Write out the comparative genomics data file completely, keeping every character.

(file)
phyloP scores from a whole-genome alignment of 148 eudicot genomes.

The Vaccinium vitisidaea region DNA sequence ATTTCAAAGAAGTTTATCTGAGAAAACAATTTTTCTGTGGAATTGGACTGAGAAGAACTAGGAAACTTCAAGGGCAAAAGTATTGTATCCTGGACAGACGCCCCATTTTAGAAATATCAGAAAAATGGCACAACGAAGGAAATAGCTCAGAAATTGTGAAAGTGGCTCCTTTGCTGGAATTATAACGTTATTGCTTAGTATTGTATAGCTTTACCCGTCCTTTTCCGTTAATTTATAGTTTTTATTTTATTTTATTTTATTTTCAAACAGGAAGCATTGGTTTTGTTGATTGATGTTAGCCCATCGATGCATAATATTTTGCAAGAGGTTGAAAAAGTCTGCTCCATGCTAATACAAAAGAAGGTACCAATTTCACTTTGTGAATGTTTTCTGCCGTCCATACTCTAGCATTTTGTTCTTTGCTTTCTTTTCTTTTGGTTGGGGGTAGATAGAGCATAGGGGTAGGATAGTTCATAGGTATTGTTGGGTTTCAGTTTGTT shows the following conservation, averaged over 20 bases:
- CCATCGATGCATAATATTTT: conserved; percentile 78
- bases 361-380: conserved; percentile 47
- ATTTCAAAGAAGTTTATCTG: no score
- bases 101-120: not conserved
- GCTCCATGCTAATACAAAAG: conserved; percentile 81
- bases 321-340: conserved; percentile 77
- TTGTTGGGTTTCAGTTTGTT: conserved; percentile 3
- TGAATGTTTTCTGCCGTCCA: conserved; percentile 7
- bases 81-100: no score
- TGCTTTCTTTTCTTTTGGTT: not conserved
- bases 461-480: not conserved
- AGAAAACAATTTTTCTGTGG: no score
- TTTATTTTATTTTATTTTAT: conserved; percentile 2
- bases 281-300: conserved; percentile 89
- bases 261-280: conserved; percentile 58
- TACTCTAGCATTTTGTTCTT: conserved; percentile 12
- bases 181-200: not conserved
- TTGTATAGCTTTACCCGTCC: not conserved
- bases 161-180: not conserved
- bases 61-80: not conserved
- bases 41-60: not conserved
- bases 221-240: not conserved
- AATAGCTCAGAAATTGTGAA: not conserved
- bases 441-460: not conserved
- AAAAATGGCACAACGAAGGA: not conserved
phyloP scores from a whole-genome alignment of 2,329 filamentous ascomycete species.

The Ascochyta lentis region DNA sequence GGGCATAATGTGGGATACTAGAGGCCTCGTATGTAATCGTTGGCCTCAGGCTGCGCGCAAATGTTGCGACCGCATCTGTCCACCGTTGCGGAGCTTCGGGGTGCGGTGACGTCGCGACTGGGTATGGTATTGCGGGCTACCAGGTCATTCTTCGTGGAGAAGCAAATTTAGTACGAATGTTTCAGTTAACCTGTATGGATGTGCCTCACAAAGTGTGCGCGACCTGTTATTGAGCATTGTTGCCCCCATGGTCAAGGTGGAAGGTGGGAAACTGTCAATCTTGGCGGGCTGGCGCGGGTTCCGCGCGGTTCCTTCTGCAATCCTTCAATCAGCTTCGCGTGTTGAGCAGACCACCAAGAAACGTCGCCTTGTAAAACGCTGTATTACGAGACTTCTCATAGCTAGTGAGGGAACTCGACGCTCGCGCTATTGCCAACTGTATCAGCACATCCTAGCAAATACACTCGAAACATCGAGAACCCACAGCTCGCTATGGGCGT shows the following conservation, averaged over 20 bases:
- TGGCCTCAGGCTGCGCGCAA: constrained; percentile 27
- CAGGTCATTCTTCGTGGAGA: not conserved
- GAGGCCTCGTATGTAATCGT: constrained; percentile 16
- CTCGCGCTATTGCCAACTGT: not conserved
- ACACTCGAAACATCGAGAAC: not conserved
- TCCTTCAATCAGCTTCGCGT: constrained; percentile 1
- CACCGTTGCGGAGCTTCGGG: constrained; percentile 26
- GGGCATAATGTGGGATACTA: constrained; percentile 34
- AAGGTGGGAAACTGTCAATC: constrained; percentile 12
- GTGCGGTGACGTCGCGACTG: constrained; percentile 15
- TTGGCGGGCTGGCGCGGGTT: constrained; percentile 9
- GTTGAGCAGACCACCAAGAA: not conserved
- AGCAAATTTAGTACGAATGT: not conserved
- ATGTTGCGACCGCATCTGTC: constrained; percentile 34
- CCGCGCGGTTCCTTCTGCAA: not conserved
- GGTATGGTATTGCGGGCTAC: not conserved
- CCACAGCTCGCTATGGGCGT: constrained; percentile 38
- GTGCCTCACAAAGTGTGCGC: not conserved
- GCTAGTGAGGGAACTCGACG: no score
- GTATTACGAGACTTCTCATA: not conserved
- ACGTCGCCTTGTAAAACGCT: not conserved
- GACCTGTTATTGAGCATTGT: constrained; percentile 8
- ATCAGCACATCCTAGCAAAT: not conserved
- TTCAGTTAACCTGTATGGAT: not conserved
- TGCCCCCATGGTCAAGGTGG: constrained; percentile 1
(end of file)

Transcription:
phyloP scores from a whole-genome alignment of 148 eudicot genomes.

The Vaccinium vitisidaea region DNA sequence ATTTCAAAGAAGTTTATCTGAGAAAACAATTTTTCTGTGGAATTGGACTGAGAAGAACTAGGAAACTTCAAGGGCAAAAGTATTGTATCCTGGACAGACGCCCCATTTTAGAAATATCAGAAAAATGGCACAACGAAGGAAATAGCTCAGAAATTGTGAAAGTGGCTCCTTTGCTGGAATTATAACGTTATTGCTTAGTATTGTATAGCTTTACCCGTCCTTTTCCGTTAATTTATAGTTTTTATTTTATTTTATTTTATTTTCAAACAGGAAGCATTGGTTTTGTTGATTGATGTTAGCCCATCGATGCATAATATTTTGCAAGAGGTTGAAAAAGTCTGCTCCATGCTAATACAAAAGAAGGTACCAATTTCACTTTGTGAATGTTTTCTGCCGTCCATACTCTAGCATTTTGTTCTTTGCTTTCTTTTCTTTTGGTTGGGGGTAGATAGAGCATAGGGGTAGGATAGTTCATAGGTATTGTTGGGTTTCAGTTTGTT shows the following conservation, averaged over 20 bases:
- CCATCGATGCATAATATTTT: conserved; percentile 78
- bases 361-380: conserved; percentile 47
- ATTTCAAAGAAGTTTATCTG: no score
- bases 101-120: not conserved
- GCTCCATGCTAATACAAAAG: conserved; percentile 81
- bases 321-340: conserved; percentile 77
- TTGTTGGGTTTCAGTTTGTT: conserved; percentile 3
- TGAATGTTTTCTGCCGTCCA: conserved; percentile 7
- bases 81-100: no score
- TGCTTTCTTTTCTTTTGGTT: not conserved
- bases 461-480: not conserved
- AGAAAACAATTTTTCTGTGG: no score
- TTTATTTTATTTTATTTTAT: conserved; percentile 2
- bases 281-300: conserved; percentile 89
- bases 261-280: conserved; percentile 58
- TACTCTAGCATTTTGTTCTT: conserved; percentile 12
- bases 181-200: not conserved
- TTGTATAGCTTTACCCGTCC: not conserved
- bases 161-180: not conserved
- bases 61-80: not conserved
- bases 41-60: not conserved
- bases 221-240: not conserved
- AATAGCTCAGAAATTGTGAA: not conserved
- bases 441-460: not conserved
- AAAAATGGCACAACGAAGGA: not conserved
phyloP scores from a whole-genome alignment of 2,329 filamentous ascomycete species.

The Ascochyta lentis region DNA sequence GGGCATAATGTGGGATACTAGAGGCCTCGTATGTAATCGTTGGCCTCAGGCTGCGCGCAAATGTTGCGACCGCATCTGTCCACCGTTGCGGAGCTTCGGGGTGCGGTGACGTCGCGACTGGGTATGGTATTGCGGGCTACCAGGTCATTCTTCGTGGAGAAGCAAATTTAGTACGAATGTTTCAGTTAACCTGTATGGATGTGCCTCACAAAGTGTGCGCGACCTGTTATTGAGCATTGTTGCCCCCATGGTCAAGGTGGAAGGTGGGAAACTGTCAATCTTGGCGGGCTGGCGCGGGTTCCGCGCGGTTCCTTCTGCAATCCTTCAATCAGCTTCGCGTGTTGAGCAGACCACCAAGAAACGTCGCCTTGTAAAACGCTGTATTACGAGACTTCTCATAGCTAGTGAGGGAACTCGACGCTCGCGCTATTGCCAACTGTATCAGCACATCCTAGCAAATACACTCGAAACATCGAGAACCCACAGCTCGCTATGGGCGT shows the following conservation, averaged over 20 bases:
- TGGCCTCAGGCTGCGCGCAA: constrained; percentile 27
- CAGGTCATTCTTCGTGGAGA: not conserved
- GAGGCCTCGTATGTAATCGT: constrained; percentile 16
- CTCGCGCTATTGCCAACTGT: not conserved
- ACACTCGAAACATCGAGAAC: not conserved
- TCCTTCAATCAGCTTCGCGT: constrained; percentile 1
- CACCGTTGCGGAGCTTCGGG: constrained; percentile 26
- GGGCATAATGTGGGATACTA: constrained; percentile 34
- AAGGTGGGAAACTGTCAATC: constrained; percentile 12
- GTGCGGTGACGTCGCGACTG: constrained; percentile 15
- TTGGCGGGCTGGCGCGGGTT: constrained; percentile 9
- GTTGAGCAGACCACCAAGAA: not conserved
- AGCAAATTTAGTACGAATGT: not conserved
- ATGTTGCGACCGCATCTGTC: constrained; percentile 34
- CCGCGCGGTTCCTTCTGCAA: not conserved
- GGTATGGTATTGCGGGCTAC: not conserved
- CCACAGCTCGCTATGGGCGT: constrained; percentile 38
- GTGCCTCACAAAGTGTGCGC: not conserved
- GCTAGTGAGGGAACTCGACG: no score
- GTATTACGAGACTTCTCATA: not conserved
- ACGTCGCCTTGTAAAACGCT: not conserved
- GACCTGTTATTGAGCATTGT: constrained; percentile 8
- ATCAGCACATCCTAGCAAAT: not conserved
- TTCAGTTAACCTGTATGGAT: not conserved
- TGCCCCCATGGTCAAGGTGG: constrained; percentile 1